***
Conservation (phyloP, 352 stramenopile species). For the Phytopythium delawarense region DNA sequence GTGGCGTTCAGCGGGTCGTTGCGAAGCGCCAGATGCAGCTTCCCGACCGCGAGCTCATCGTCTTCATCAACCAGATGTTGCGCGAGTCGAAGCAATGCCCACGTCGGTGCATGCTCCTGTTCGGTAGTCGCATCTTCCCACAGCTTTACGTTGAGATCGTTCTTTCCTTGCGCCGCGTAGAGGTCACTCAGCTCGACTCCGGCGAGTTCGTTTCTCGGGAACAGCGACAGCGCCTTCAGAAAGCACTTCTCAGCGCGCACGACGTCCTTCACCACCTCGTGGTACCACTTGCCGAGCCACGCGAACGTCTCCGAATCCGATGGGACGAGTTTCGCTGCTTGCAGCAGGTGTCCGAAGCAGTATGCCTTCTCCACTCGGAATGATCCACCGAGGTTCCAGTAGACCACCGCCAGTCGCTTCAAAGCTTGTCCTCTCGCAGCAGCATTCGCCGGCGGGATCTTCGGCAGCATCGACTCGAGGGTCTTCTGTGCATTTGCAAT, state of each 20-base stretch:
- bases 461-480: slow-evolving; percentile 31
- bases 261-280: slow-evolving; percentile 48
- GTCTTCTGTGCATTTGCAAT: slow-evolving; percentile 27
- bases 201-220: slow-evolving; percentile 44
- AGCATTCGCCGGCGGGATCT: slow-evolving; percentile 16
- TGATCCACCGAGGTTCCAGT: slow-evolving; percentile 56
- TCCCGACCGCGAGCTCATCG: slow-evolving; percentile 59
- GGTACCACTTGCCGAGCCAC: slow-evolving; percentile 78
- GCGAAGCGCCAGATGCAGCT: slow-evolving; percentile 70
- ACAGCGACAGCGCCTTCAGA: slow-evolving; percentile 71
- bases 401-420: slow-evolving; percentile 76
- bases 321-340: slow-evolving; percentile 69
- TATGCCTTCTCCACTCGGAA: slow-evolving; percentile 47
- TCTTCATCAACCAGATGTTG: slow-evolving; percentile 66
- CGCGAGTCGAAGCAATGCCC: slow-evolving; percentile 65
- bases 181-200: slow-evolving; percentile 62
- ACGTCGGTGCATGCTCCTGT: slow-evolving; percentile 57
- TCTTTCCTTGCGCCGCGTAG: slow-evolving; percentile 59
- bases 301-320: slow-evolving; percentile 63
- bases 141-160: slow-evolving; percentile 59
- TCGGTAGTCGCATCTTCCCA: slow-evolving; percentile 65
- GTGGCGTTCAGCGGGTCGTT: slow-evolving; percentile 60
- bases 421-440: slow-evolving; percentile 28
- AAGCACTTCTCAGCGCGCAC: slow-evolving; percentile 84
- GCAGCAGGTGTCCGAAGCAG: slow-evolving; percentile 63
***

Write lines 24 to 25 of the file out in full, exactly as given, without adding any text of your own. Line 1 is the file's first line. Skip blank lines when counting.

- bases 421-440: slow-evolving; percentile 28
- AAGCACTTCTCAGCGCGCAC: slow-evolving; percentile 84